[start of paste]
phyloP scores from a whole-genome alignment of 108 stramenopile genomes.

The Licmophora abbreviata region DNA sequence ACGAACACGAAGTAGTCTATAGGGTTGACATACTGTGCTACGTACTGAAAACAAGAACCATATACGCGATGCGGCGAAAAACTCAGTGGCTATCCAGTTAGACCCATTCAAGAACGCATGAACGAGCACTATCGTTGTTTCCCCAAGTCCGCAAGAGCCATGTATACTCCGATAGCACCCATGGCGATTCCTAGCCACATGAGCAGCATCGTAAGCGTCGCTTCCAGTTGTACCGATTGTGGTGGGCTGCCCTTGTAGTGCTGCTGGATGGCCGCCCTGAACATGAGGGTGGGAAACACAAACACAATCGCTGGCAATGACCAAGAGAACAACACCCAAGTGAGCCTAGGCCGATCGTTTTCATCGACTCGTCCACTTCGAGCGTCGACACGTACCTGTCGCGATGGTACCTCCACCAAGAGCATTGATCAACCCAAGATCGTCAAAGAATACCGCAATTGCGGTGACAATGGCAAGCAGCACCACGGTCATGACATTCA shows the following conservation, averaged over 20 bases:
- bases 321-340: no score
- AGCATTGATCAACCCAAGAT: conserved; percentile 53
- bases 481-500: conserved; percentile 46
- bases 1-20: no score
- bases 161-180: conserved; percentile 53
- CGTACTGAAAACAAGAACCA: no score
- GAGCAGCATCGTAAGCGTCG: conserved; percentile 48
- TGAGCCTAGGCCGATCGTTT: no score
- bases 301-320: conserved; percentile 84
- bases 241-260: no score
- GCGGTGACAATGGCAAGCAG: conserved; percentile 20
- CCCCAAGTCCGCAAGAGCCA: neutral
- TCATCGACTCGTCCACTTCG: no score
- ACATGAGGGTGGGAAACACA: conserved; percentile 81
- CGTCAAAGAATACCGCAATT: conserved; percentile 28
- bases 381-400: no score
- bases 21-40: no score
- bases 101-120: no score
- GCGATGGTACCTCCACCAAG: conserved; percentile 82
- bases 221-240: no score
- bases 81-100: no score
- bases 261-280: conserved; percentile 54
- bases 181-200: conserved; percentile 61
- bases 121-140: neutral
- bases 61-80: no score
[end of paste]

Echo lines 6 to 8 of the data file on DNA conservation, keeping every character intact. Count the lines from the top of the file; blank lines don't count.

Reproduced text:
- bases 1-20: no score
- bases 161-180: conserved; percentile 53
- CGTACTGAAAACAAGAACCA: no score